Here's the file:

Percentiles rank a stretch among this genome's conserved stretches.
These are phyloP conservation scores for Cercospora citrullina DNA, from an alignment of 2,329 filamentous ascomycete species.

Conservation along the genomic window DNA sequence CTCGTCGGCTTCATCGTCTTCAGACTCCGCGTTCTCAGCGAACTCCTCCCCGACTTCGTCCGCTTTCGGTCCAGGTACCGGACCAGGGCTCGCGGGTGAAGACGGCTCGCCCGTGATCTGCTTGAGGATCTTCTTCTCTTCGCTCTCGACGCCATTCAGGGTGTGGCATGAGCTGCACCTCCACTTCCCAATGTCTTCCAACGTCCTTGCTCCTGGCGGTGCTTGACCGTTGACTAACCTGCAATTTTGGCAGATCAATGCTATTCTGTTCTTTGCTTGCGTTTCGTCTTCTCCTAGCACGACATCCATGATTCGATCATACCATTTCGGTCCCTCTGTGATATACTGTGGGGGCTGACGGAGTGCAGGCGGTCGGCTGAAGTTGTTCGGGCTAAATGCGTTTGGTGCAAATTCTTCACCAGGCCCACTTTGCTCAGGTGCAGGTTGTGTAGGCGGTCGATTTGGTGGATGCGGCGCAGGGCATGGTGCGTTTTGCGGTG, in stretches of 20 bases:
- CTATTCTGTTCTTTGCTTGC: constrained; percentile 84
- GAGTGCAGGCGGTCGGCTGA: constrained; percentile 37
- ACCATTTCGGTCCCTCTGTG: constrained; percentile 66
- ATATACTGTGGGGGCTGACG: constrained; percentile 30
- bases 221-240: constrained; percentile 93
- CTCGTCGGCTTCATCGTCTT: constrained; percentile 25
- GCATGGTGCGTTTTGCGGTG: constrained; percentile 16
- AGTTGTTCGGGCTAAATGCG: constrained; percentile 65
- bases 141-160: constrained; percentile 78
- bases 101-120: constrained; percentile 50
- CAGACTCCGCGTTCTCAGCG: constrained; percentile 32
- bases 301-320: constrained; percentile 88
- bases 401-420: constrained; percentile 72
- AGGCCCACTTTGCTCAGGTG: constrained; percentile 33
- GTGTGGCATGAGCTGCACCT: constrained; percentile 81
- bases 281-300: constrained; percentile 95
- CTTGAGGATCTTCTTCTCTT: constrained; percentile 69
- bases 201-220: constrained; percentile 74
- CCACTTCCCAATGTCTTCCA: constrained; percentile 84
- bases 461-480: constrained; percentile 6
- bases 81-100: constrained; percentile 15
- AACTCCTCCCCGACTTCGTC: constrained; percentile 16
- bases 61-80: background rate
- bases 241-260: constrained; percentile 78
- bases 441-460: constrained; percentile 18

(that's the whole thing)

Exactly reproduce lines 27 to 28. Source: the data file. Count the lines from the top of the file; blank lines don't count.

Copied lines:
- bases 241-260: constrained; percentile 78
- bases 441-460: constrained; percentile 18